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  • Writer's pictureLeann Shamash

The New Year: Always an Opportunity For Something New

Rosh Hashannah, as the first of the fall holidays, comes in with all of the pomp and ceremony that it deserves as one of Judaism's celebrations of the new year. (there are no less that four new years in the Jewish year). It is the holiday of shofar blowing, yes, but it is also the holiday of my special brisket recipe, of chicken soup and matzah balls, of round challot dipped in golden honey instead of salt, of apples and honey, of pomegranates that stain the tablecloth red each year. The Ashkenazi food, from my side of the family, would be combined with Persian stews called Choreshts, made with bundles of greens or eggplant and green beans, all with the addition of dried limes for a unique flavor. We would all chip in with the cooking and the baking. Like the Jews who built the the mishkan, each family member had their own speciality, whether it was baking carrot cakes, or making challot, or making the briskets or the chicken soup or bringing a basket of pomegranates and apples.

As much as we devote our energy to the important fall holidays, so much of our energy is devoted just to the planning. Planning for an event is nearly as fun as the event itself!

"What will we make? Who will cook what? When will you come over to cook? Will you cook at our house or just bring it from your house? Does Costco have briskets this year? Where can we find pomegranates? What will be our first fruit this year?" Many stores, shopping trips and texts later and we are finally ready for the holidays. It's the holiday of the New Year, but also the holiday of the family, the holiday of the stove, sink and cooking!

In our home, the children, my mother, my brothers and their families, beloved cousins, nieces and friends who have become family would crowd into our home. We would set up tables in the living room and set up a buffet (another word that makes our food sound so continental) and there would be a that beautiful feeling of organized chaos that was our signature for so many holidays. As I sit at my computer now I can envision the living room with tables set up and the buzz of conversation and laughter surrounding me.

Who would have imagined that this year things would be so different, so much smaller and so "unique." It's the first year that we will have Rosh Hashannah without my mom as part of the festivities. Instead of cooking for 30 I will be cooking for two. Five briskets becomes zero. Instead of planning menus for two days of Yom Tov/Shabbat, we are planning for picnic foods to eat outdoors with our family. Although it's easy to get bogged down in what we don't have this year, more importantly we need to be grateful for what we do have, which includes family, friends, online communication. Not to be lost in all of the planning, we also have unique opportunities to think out of the box this year, to create new possibilities for our families, friends and community.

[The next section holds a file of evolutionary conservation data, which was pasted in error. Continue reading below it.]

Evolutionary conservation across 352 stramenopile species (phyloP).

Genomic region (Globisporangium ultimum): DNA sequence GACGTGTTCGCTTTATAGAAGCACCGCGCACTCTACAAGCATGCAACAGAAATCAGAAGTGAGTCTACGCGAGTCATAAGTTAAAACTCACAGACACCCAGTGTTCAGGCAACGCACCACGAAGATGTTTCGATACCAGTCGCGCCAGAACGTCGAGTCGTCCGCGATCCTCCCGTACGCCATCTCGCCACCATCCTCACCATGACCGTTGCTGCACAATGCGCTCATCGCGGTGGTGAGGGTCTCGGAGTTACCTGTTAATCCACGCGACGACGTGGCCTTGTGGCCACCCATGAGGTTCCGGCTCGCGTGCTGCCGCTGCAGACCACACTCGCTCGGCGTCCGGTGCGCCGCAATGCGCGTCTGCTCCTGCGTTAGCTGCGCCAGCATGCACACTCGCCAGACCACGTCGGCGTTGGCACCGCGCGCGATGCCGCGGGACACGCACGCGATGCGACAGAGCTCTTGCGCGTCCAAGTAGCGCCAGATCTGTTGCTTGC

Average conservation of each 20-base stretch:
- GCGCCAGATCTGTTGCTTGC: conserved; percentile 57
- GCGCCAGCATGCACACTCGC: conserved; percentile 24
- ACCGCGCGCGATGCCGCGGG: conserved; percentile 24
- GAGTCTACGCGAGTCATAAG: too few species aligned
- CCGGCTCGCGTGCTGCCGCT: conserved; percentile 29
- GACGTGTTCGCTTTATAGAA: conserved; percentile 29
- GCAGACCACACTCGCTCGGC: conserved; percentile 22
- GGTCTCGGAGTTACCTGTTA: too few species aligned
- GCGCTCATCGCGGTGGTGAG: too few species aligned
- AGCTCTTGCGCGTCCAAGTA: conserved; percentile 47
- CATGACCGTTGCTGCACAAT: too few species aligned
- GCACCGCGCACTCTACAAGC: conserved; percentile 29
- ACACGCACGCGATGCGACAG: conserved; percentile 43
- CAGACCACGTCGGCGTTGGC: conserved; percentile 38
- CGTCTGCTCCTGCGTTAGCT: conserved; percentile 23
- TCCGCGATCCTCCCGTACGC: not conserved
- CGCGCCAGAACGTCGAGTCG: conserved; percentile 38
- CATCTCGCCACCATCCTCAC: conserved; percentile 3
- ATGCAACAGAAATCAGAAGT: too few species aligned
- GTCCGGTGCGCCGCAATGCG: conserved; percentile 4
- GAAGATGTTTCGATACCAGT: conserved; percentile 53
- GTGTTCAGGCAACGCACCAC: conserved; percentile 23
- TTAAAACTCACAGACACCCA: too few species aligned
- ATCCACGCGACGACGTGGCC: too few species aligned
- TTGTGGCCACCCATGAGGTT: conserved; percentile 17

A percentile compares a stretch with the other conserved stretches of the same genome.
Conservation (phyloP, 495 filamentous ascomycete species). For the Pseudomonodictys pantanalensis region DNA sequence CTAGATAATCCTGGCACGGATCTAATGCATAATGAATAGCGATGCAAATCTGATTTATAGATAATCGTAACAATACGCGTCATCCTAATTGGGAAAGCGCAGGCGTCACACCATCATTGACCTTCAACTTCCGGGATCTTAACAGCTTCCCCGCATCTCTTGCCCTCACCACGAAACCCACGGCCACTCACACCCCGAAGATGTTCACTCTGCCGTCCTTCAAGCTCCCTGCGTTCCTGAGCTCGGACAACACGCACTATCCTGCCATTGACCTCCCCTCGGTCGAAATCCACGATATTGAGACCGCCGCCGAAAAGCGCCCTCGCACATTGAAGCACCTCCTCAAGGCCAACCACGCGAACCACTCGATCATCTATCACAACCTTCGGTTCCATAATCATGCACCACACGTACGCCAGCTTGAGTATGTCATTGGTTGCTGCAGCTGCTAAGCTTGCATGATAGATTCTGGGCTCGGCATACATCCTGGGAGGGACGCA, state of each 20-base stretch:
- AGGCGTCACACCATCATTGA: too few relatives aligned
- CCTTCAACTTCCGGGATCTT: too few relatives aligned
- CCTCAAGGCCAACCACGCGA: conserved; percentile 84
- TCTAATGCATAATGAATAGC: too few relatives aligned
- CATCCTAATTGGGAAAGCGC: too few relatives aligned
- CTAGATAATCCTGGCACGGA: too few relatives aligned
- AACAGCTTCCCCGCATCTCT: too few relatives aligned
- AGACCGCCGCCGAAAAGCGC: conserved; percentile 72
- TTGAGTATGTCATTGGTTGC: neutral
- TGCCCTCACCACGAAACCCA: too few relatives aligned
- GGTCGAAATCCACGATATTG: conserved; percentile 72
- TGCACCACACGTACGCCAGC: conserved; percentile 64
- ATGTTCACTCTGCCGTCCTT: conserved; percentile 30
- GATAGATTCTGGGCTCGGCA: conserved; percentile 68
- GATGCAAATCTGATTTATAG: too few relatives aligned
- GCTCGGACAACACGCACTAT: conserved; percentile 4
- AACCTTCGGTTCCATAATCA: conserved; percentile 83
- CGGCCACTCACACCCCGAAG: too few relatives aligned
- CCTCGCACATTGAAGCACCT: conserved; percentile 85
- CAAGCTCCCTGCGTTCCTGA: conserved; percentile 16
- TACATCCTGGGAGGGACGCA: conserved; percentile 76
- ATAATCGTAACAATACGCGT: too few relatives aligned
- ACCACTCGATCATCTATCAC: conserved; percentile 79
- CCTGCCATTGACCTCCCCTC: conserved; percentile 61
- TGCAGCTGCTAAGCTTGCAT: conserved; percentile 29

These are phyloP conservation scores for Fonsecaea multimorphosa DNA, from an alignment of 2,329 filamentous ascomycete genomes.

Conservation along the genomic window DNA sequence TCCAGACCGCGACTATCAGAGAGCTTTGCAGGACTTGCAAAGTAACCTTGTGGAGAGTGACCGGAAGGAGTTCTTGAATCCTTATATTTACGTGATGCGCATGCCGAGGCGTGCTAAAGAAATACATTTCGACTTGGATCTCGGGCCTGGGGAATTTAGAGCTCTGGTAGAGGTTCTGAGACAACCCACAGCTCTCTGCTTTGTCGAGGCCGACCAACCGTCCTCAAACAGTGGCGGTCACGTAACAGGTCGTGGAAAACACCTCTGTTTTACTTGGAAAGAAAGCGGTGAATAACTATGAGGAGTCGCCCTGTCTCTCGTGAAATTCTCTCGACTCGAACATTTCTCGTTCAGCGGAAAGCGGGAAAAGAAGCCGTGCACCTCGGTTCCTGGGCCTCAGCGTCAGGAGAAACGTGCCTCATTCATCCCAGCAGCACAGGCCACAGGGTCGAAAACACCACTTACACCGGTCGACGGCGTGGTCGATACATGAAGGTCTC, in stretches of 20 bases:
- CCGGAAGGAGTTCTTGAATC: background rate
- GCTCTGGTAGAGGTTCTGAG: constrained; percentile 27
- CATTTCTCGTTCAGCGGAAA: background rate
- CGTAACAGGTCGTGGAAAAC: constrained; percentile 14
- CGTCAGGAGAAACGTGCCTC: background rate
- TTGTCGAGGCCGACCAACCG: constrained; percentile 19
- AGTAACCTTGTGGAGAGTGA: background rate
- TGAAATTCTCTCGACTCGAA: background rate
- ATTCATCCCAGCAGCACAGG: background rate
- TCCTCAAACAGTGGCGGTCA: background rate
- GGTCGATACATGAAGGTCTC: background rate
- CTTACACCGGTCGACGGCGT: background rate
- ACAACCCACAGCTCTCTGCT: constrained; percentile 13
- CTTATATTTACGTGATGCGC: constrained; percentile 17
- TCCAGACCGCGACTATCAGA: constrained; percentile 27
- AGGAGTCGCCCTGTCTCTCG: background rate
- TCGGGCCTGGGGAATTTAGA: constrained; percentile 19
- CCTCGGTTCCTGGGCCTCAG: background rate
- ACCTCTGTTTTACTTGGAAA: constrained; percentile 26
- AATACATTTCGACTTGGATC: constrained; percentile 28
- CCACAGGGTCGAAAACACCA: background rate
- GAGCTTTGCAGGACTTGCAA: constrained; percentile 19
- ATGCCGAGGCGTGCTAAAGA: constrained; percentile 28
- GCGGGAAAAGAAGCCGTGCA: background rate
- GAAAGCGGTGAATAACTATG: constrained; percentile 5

This year in our family we initiated a new tradition, the "secret sweet treat" tradition. Family members were assigned another member of the extended family. Their job was to surprise that family member with a sweet treat, a greeting card or a postcard or a small token to represent the sweetness of the new year. It was so much fun to get surprises from others in advance of the holiday! The traditional Sephardic Rosh Hashannah seder was done online before the holiday began this year for a unique way for extended family to connect. During the holiday the emphasis was on family instead of food. The switch lent itself to an an entirely new and meaningful celebration of the new year where conversation overruled honey cake and where family togetherness trumped even the delicious brisket.

This year we made a donation was to a food pantry with some of the funds we would have spent on food for our gathering. It's just a small gesture, but another way to make this holiday not less than other years, but just a little different and differences force us to grow!

Change happens through differences and changed circumstances. Maybe each of us are forging new traditions that we might even use after this pandemic is in the history books. Who knows? Let's all continue to innovate and create new ways to celebrate these ancient and beloved holidays.


For a great article on celebrating the holidays differently this year, please read this article written by a friend and colleague, Margie Bogdanow, on celebrating the holiday this year.

For the brisket recipe that I have used successfully for years, go to: Beef Recipe With Beer

For a Choresht Bademjan recipe go here:

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